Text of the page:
Using Education Games in the Classroom

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sponsored PostWe teachers love engaging children in learning. Education games are one way we can do this. Staples offers a wealth of educational games (among other things) that will provide opportunities in your classroom for enthusiastic and engaged kids. In fact, this post is sponsored by Staples.

Using Education Games in the Classroom

Here’s what you need to remember when using education games in your classroom.

education games

1. Select the Best Education Games for Your Students

Get referrals – either from teacher colleagues or trusted resources such as Pinterest, educational bloggers, or websites like Staples.

Educational bloggers who review learning and educational games and puzzles are:

Imagination Soup (me), True Aim Education, What Do We Do All Day?, Geek Dad

education games

2. Organize the Games for Easy Access

Use your plastic tubs or drawers. And, label them! It’s also helpful to have tubs that are see-through so you can see what’s in them.

education games

3. Rotate the Games

Keep some games in storage and some games out for use. Mid-year is an especially good time to rotate the games you have available for your students to use.

education games

4. Make Your Own Learning Games

Of course, there are many learning games you can make yourself.

1) Bingo
You can make bingo boards online using free sites like this one. Or you can do what Larry Ferlazzo does and have the kids put the words on their own boards.

2) Memory
Memory is a great way to practice or review concepts such as sight words or matching math concepts. For example, you could make a fraction memory game with the drawing to match the numeral.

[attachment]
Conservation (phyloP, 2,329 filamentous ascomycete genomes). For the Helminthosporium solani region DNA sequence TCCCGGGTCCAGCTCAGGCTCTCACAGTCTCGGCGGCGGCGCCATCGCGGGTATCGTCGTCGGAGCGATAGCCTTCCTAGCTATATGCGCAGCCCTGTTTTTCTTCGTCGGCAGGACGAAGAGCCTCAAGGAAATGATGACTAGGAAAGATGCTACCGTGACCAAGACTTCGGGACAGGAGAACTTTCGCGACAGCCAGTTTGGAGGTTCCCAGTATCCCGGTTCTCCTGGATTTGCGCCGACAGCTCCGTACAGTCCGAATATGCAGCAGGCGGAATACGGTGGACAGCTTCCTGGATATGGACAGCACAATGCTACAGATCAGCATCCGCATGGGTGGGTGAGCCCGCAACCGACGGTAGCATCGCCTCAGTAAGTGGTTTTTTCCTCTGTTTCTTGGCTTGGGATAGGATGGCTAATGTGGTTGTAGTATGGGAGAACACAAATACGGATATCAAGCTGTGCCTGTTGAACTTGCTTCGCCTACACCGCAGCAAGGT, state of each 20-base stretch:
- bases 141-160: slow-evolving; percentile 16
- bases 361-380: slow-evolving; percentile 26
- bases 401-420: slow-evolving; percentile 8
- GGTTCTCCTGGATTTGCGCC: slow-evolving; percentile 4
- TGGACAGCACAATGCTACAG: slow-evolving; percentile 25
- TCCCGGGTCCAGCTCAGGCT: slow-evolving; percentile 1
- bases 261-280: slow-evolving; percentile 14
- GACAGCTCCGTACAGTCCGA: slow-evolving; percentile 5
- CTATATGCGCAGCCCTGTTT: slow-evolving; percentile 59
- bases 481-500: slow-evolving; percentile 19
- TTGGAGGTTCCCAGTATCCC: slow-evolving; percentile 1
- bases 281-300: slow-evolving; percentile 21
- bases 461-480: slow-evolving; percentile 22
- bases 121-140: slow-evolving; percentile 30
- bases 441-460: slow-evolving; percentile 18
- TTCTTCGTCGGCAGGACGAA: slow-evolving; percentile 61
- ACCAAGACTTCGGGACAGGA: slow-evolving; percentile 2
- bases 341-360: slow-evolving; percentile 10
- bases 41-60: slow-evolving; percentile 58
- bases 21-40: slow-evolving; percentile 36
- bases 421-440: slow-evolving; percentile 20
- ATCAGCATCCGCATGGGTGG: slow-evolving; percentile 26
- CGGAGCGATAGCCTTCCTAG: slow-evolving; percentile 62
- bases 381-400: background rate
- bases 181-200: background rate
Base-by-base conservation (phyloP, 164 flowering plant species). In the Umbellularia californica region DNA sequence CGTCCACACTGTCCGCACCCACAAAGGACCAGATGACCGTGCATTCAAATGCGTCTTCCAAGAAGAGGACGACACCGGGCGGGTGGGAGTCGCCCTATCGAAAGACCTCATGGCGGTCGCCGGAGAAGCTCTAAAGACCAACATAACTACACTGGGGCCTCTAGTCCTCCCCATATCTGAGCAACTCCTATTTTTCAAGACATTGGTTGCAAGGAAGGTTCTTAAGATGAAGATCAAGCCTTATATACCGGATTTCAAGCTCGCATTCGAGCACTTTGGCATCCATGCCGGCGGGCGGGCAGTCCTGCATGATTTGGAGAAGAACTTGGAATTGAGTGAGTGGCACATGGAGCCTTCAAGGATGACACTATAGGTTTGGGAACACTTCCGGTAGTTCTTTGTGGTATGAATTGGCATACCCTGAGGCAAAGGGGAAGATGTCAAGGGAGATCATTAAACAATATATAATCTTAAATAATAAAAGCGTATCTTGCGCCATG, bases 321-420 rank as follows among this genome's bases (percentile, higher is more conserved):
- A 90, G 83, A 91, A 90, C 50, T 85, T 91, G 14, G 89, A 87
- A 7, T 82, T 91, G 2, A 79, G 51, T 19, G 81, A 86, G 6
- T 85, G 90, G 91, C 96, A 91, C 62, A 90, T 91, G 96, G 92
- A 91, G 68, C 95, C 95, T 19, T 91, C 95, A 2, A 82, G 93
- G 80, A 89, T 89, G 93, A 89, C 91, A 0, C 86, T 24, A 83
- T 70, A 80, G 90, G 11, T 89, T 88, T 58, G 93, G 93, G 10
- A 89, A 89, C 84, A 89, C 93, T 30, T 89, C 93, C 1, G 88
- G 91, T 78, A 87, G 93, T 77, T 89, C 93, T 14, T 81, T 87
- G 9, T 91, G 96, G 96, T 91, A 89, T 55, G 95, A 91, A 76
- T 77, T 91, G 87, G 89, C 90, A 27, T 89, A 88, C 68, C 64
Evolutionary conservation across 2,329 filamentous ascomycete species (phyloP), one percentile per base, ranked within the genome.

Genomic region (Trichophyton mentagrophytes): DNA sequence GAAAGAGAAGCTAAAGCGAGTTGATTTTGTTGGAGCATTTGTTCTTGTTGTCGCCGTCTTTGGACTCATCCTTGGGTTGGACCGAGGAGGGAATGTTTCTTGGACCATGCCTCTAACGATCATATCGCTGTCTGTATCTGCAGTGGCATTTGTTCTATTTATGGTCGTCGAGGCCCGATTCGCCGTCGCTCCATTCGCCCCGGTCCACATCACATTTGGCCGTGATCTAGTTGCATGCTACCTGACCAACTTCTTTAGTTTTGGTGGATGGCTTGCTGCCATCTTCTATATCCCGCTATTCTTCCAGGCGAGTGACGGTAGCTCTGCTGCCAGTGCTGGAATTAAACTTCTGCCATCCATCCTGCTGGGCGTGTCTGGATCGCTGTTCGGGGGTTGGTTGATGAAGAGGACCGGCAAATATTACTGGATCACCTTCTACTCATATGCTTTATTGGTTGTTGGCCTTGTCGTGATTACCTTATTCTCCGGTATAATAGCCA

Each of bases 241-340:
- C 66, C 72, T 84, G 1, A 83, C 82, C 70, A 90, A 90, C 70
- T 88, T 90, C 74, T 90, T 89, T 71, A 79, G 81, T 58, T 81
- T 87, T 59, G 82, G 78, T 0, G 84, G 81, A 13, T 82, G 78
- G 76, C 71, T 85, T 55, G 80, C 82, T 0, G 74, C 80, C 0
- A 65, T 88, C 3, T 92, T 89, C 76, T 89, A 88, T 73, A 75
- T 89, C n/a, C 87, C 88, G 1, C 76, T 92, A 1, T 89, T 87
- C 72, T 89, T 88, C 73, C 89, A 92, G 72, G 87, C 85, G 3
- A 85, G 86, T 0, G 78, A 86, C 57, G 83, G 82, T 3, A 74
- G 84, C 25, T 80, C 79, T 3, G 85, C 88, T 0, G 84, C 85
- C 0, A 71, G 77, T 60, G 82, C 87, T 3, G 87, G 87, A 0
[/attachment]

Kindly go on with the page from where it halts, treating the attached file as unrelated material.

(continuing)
3) Family Feud
Use any material you want to review. Divide into two groups, or families. A player from each family comes up to the front of the room and the first person to hit the buzzer (whatever you want to use is fine) gets to answer the question first. If they answer correctly, that team gets a point. If they don’t, the other team gets a chance to answer and get a point.

Or you can have your students make their own games based on specific learning objectives like showing learning or reviewing a concept. Use old game boards or make your own out of cardstock.

 

5. Find Printable Learning Games

If you’re a TPT fan like me, you already know that there are some brilliant educators who are willing to share their education game ideas for a small fee. It’s so hard to only recommend a few stores over there but if you’re looking for learning games, start with these: Make, Take & Teach, Rachel Lynette of Minds In Bloom, Joey Udovich, Teaching With a Mountain View, Hello Literacy, Tracee Orman, and Your Bag of Teaching Secrets.

 

**Comment below with your store link if you want us to visit your TPT store!**

 

Don’t forget that while you’re at Staples shopping for learning games, you can also buy Classroom Decorations, Teaching Aids like pocket charts, Children’s books, and  workbooks by companies such as Spectrum and Newmark,

education games

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9 Responses

  1. clark gable says:

    The type of games that are being learned allow students to think in an innovative and effective manner through which they can develop new prospects for their career in times to come. here is something that can be helpful for them http://www.studyinstanford.com/

  2. Faryal Makhdoom says:

    Definitely, YES!! education games can help free the mind from the boundaries that a traditional institute have.

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    Hi! I’m Melissa Taylor, mom, writer, & former elementary teacher & literacy trainer. I love sharing good books & fun learning resources.

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